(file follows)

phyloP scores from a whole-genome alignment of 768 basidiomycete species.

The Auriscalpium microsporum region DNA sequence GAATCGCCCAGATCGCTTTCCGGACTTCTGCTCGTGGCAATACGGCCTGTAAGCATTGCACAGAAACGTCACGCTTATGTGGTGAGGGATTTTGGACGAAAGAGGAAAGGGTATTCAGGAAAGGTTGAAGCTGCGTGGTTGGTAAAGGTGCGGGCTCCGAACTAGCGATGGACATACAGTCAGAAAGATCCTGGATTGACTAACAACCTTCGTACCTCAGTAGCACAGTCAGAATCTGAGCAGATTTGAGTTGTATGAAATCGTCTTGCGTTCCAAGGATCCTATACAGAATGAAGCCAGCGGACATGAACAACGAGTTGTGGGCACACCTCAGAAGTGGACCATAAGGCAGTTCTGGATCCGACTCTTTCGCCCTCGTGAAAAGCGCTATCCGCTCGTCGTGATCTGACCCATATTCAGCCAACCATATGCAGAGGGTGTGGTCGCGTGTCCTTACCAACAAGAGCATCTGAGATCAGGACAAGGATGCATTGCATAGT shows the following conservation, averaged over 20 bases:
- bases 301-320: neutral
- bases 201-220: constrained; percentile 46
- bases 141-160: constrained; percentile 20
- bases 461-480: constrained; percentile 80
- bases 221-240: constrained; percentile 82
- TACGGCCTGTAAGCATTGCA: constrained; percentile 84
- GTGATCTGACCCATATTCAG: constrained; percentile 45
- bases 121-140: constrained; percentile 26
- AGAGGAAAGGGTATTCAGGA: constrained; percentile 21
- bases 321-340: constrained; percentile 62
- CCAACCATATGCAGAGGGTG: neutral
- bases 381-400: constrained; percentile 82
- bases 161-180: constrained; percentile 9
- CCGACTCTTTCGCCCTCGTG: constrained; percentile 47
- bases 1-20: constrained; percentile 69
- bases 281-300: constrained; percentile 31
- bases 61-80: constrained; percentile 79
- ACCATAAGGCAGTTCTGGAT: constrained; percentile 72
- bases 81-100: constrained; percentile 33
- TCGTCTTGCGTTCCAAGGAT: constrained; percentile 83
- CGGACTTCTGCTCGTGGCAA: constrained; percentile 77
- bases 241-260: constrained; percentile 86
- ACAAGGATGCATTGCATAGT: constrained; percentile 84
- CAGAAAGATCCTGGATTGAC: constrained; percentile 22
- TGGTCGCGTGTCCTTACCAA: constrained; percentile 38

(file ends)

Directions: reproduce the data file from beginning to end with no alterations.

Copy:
phyloP scores from a whole-genome alignment of 768 basidiomycete species.

The Auriscalpium microsporum region DNA sequence GAATCGCCCAGATCGCTTTCCGGACTTCTGCTCGTGGCAATACGGCCTGTAAGCATTGCACAGAAACGTCACGCTTATGTGGTGAGGGATTTTGGACGAAAGAGGAAAGGGTATTCAGGAAAGGTTGAAGCTGCGTGGTTGGTAAAGGTGCGGGCTCCGAACTAGCGATGGACATACAGTCAGAAAGATCCTGGATTGACTAACAACCTTCGTACCTCAGTAGCACAGTCAGAATCTGAGCAGATTTGAGTTGTATGAAATCGTCTTGCGTTCCAAGGATCCTATACAGAATGAAGCCAGCGGACATGAACAACGAGTTGTGGGCACACCTCAGAAGTGGACCATAAGGCAGTTCTGGATCCGACTCTTTCGCCCTCGTGAAAAGCGCTATCCGCTCGTCGTGATCTGACCCATATTCAGCCAACCATATGCAGAGGGTGTGGTCGCGTGTCCTTACCAACAAGAGCATCTGAGATCAGGACAAGGATGCATTGCATAGT shows the following conservation, averaged over 20 bases:
- bases 301-320: neutral
- bases 201-220: constrained; percentile 46
- bases 141-160: constrained; percentile 20
- bases 461-480: constrained; percentile 80
- bases 221-240: constrained; percentile 82
- TACGGCCTGTAAGCATTGCA: constrained; percentile 84
- GTGATCTGACCCATATTCAG: constrained; percentile 45
- bases 121-140: constrained; percentile 26
- AGAGGAAAGGGTATTCAGGA: constrained; percentile 21
- bases 321-340: constrained; percentile 62
- CCAACCATATGCAGAGGGTG: neutral
- bases 381-400: constrained; percentile 82
- bases 161-180: constrained; percentile 9
- CCGACTCTTTCGCCCTCGTG: constrained; percentile 47
- bases 1-20: constrained; percentile 69
- bases 281-300: constrained; percentile 31
- bases 61-80: constrained; percentile 79
- ACCATAAGGCAGTTCTGGAT: constrained; percentile 72
- bases 81-100: constrained; percentile 33
- TCGTCTTGCGTTCCAAGGAT: constrained; percentile 83
- CGGACTTCTGCTCGTGGCAA: constrained; percentile 77
- bases 241-260: constrained; percentile 86
- ACAAGGATGCATTGCATAGT: constrained; percentile 84
- CAGAAAGATCCTGGATTGAC: constrained; percentile 22
- TGGTCGCGTGTCCTTACCAA: constrained; percentile 38